My mom was a high school business/computer teacher. You'd think I'd have inherited some of her love for the infuriating machines, but I haven't. I loved my  mom as a teacher, but I hated her preferred subject. And my feelings haven't changed much. Thanks to my mom, I am familiar with Microsoft Office. And have felt no need to put out the effort to learn any other system.

I chose fantasy over science fiction for a reason. *grin*

But thanks to my friends constantly barraging me with how great the Ipad is, how fabulous Scrivener is, and showing me examples of what they are talking about on both, I now find myself reluctantly trying them.

I really hope I like them. I would hate to put this much effort and money into something only to have it be a total waste of time.

I'm giving you another chance, technology. Don't be too big of a pain in the butt...please!

Sound out, friends. Do you share my love/hate relationship with technology or are you a techno-junkie? What's the best Word processor app for Ipad? I am considering just using Google docs, but I am willing to hear any suggestions. How about Scrivener? Any advice for someone new to the program? And why isn't there an Ipad app for Scrivener?

In other news: Have you signed up for the Monstrous Monday Blogfest coming up on October 29th? Check it out. It is sure to be a frightfully fun time!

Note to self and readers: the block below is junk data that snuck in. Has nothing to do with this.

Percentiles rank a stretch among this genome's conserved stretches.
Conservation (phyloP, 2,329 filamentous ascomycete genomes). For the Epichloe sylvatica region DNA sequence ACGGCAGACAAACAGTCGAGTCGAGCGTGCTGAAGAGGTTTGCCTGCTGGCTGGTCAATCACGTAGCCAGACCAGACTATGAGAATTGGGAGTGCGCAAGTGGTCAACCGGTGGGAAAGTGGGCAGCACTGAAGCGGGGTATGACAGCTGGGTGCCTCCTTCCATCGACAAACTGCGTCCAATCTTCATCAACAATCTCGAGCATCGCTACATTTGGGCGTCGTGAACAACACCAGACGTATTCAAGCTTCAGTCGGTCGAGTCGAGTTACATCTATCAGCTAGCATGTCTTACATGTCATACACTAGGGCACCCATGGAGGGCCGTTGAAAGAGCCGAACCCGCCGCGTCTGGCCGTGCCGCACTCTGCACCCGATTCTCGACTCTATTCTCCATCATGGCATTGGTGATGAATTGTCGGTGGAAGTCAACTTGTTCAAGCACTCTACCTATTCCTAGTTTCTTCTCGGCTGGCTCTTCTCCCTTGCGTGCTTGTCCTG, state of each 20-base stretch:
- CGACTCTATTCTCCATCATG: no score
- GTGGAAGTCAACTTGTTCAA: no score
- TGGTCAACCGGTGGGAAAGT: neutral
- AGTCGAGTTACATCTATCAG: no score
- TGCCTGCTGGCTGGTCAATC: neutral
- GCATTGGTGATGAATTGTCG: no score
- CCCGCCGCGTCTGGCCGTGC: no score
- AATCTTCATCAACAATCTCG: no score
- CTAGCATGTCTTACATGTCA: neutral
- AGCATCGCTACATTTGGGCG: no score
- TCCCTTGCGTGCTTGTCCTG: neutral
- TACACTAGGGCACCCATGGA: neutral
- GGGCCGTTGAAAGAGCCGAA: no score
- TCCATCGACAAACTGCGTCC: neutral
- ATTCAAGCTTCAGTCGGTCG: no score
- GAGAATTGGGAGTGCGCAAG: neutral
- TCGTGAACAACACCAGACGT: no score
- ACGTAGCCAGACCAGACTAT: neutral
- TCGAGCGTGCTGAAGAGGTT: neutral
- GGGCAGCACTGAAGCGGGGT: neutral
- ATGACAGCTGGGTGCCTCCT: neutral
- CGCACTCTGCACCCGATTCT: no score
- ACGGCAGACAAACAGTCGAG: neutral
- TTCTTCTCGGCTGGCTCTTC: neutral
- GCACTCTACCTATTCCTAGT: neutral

Sunday, October 7, 2012

My favorite writing season is here!

It's cold here in Oklahoma. I'm talking, thick socks and hot cocoa while you curl up on the sofa with the lap top and write, cold. This bipolar state I live in will most likely get warm again before it decides to stay cold, but for now I am enjoying this glimpse of my favorite writing season. 

I don't mean that I can't write any time of the year, because of course I can. There is just something about the fall and winter that I feel gives me permission to hibernate. I love that NaNoWriMo occurs in November when the cold really settles in and the snow makes its appearance. Being trapped in the house by snow while other people are prevented from visiting... now that is perfect writing weather for this writer. *mischievous grin*

I'm working on the sequel to my first book(which is in the submission process right now). It is an intense challenge to figure out that perfect balance of telling just enough that a new reader would understand what's going on and not telling so much that you bore the reader who read the first book. My first critique group session for this WIP really helped me figure it out a little more, and it helped me see that I have a long way to go. I have a couple of new critique group members who haven't read anything from my first MS, so they are a huge help!

Do you have any advice for writing a sequel? Are you in a critique group? What's your favorite writing season? Are you doing NaNoWriMo this year? 

Don't forget that the Monstrous Monday Blogfest is on October 29th! I can't wait to read about your monster.